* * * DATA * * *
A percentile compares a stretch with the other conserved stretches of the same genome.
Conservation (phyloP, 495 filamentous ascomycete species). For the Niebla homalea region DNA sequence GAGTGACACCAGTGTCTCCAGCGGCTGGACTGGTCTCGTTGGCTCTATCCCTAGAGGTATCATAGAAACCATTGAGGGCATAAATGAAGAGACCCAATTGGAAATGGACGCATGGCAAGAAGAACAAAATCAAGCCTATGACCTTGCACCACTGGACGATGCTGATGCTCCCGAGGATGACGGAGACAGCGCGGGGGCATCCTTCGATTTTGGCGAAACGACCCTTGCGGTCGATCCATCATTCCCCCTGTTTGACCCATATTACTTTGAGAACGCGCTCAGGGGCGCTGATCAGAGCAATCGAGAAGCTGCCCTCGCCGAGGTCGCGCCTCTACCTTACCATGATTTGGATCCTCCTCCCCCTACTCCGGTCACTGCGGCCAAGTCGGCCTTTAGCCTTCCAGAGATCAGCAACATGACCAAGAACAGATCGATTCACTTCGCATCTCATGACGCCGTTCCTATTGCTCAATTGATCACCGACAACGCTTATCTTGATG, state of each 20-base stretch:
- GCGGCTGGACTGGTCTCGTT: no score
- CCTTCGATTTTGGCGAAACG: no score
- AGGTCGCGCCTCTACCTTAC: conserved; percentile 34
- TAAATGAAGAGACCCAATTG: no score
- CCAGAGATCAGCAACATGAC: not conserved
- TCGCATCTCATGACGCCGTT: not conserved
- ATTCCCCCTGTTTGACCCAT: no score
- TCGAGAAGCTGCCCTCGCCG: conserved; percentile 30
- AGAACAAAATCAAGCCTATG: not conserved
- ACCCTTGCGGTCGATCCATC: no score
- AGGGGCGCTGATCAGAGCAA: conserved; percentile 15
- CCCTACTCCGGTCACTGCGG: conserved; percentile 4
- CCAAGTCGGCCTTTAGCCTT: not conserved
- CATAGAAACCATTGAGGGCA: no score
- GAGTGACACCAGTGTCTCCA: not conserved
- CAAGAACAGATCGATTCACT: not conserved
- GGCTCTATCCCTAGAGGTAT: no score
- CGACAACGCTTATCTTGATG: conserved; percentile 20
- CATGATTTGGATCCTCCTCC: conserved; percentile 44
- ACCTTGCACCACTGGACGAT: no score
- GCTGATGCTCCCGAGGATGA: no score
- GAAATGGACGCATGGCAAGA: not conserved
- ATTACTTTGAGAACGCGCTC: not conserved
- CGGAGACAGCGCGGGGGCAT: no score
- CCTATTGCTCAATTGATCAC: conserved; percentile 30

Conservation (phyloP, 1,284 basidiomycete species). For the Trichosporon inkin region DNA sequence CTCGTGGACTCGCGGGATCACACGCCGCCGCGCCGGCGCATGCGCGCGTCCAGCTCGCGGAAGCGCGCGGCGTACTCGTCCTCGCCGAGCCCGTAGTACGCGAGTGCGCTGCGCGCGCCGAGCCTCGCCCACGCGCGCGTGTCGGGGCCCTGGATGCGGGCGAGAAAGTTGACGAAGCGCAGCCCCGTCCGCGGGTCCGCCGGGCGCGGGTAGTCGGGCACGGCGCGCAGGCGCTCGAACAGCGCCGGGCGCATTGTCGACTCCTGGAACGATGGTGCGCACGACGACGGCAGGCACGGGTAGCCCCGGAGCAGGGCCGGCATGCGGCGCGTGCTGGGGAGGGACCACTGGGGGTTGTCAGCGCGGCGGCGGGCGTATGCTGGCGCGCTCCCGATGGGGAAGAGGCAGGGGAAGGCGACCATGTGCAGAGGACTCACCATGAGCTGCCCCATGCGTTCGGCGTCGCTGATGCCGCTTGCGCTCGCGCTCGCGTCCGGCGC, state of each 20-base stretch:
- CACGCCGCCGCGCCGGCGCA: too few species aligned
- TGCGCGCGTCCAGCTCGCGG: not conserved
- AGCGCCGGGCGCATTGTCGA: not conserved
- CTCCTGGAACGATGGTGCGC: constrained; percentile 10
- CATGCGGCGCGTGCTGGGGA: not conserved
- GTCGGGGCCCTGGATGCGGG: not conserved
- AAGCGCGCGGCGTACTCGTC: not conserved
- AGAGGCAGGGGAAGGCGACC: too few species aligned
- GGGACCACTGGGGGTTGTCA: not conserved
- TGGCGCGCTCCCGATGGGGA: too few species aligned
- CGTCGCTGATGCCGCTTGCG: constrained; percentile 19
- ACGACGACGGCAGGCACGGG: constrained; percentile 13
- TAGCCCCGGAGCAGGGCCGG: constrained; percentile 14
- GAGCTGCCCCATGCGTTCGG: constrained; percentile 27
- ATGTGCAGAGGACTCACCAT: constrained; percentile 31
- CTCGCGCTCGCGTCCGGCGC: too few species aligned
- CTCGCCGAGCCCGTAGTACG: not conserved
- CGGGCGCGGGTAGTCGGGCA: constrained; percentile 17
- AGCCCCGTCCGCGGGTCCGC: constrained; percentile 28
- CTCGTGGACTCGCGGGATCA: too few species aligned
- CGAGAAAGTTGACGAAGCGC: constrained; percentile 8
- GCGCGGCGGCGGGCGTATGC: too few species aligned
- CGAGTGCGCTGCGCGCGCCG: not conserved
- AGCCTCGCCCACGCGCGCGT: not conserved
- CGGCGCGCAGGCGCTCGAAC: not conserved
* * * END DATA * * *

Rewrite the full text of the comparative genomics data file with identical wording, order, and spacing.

A percentile compares a stretch with the other conserved stretches of the same genome.
Conservation (phyloP, 495 filamentous ascomycete species). For the Niebla homalea region DNA sequence GAGTGACACCAGTGTCTCCAGCGGCTGGACTGGTCTCGTTGGCTCTATCCCTAGAGGTATCATAGAAACCATTGAGGGCATAAATGAAGAGACCCAATTGGAAATGGACGCATGGCAAGAAGAACAAAATCAAGCCTATGACCTTGCACCACTGGACGATGCTGATGCTCCCGAGGATGACGGAGACAGCGCGGGGGCATCCTTCGATTTTGGCGAAACGACCCTTGCGGTCGATCCATCATTCCCCCTGTTTGACCCATATTACTTTGAGAACGCGCTCAGGGGCGCTGATCAGAGCAATCGAGAAGCTGCCCTCGCCGAGGTCGCGCCTCTACCTTACCATGATTTGGATCCTCCTCCCCCTACTCCGGTCACTGCGGCCAAGTCGGCCTTTAGCCTTCCAGAGATCAGCAACATGACCAAGAACAGATCGATTCACTTCGCATCTCATGACGCCGTTCCTATTGCTCAATTGATCACCGACAACGCTTATCTTGATG, state of each 20-base stretch:
- GCGGCTGGACTGGTCTCGTT: no score
- CCTTCGATTTTGGCGAAACG: no score
- AGGTCGCGCCTCTACCTTAC: conserved; percentile 34
- TAAATGAAGAGACCCAATTG: no score
- CCAGAGATCAGCAACATGAC: not conserved
- TCGCATCTCATGACGCCGTT: not conserved
- ATTCCCCCTGTTTGACCCAT: no score
- TCGAGAAGCTGCCCTCGCCG: conserved; percentile 30
- AGAACAAAATCAAGCCTATG: not conserved
- ACCCTTGCGGTCGATCCATC: no score
- AGGGGCGCTGATCAGAGCAA: conserved; percentile 15
- CCCTACTCCGGTCACTGCGG: conserved; percentile 4
- CCAAGTCGGCCTTTAGCCTT: not conserved
- CATAGAAACCATTGAGGGCA: no score
- GAGTGACACCAGTGTCTCCA: not conserved
- CAAGAACAGATCGATTCACT: not conserved
- GGCTCTATCCCTAGAGGTAT: no score
- CGACAACGCTTATCTTGATG: conserved; percentile 20
- CATGATTTGGATCCTCCTCC: conserved; percentile 44
- ACCTTGCACCACTGGACGAT: no score
- GCTGATGCTCCCGAGGATGA: no score
- GAAATGGACGCATGGCAAGA: not conserved
- ATTACTTTGAGAACGCGCTC: not conserved
- CGGAGACAGCGCGGGGGCAT: no score
- CCTATTGCTCAATTGATCAC: conserved; percentile 30

Conservation (phyloP, 1,284 basidiomycete species). For the Trichosporon inkin region DNA sequence CTCGTGGACTCGCGGGATCACACGCCGCCGCGCCGGCGCATGCGCGCGTCCAGCTCGCGGAAGCGCGCGGCGTACTCGTCCTCGCCGAGCCCGTAGTACGCGAGTGCGCTGCGCGCGCCGAGCCTCGCCCACGCGCGCGTGTCGGGGCCCTGGATGCGGGCGAGAAAGTTGACGAAGCGCAGCCCCGTCCGCGGGTCCGCCGGGCGCGGGTAGTCGGGCACGGCGCGCAGGCGCTCGAACAGCGCCGGGCGCATTGTCGACTCCTGGAACGATGGTGCGCACGACGACGGCAGGCACGGGTAGCCCCGGAGCAGGGCCGGCATGCGGCGCGTGCTGGGGAGGGACCACTGGGGGTTGTCAGCGCGGCGGCGGGCGTATGCTGGCGCGCTCCCGATGGGGAAGAGGCAGGGGAAGGCGACCATGTGCAGAGGACTCACCATGAGCTGCCCCATGCGTTCGGCGTCGCTGATGCCGCTTGCGCTCGCGCTCGCGTCCGGCGC, state of each 20-base stretch:
- CACGCCGCCGCGCCGGCGCA: too few species aligned
- TGCGCGCGTCCAGCTCGCGG: not conserved
- AGCGCCGGGCGCATTGTCGA: not conserved
- CTCCTGGAACGATGGTGCGC: constrained; percentile 10
- CATGCGGCGCGTGCTGGGGA: not conserved
- GTCGGGGCCCTGGATGCGGG: not conserved
- AAGCGCGCGGCGTACTCGTC: not conserved
- AGAGGCAGGGGAAGGCGACC: too few species aligned
- GGGACCACTGGGGGTTGTCA: not conserved
- TGGCGCGCTCCCGATGGGGA: too few species aligned
- CGTCGCTGATGCCGCTTGCG: constrained; percentile 19
- ACGACGACGGCAGGCACGGG: constrained; percentile 13
- TAGCCCCGGAGCAGGGCCGG: constrained; percentile 14
- GAGCTGCCCCATGCGTTCGG: constrained; percentile 27
- ATGTGCAGAGGACTCACCAT: constrained; percentile 31
- CTCGCGCTCGCGTCCGGCGC: too few species aligned
- CTCGCCGAGCCCGTAGTACG: not conserved
- CGGGCGCGGGTAGTCGGGCA: constrained; percentile 17
- AGCCCCGTCCGCGGGTCCGC: constrained; percentile 28
- CTCGTGGACTCGCGGGATCA: too few species aligned
- CGAGAAAGTTGACGAAGCGC: constrained; percentile 8
- GCGCGGCGGCGGGCGTATGC: too few species aligned
- CGAGTGCGCTGCGCGCGCCG: not conserved
- AGCCTCGCCCACGCGCGCGT: not conserved
- CGGCGCGCAGGCGCTCGAAC: not conserved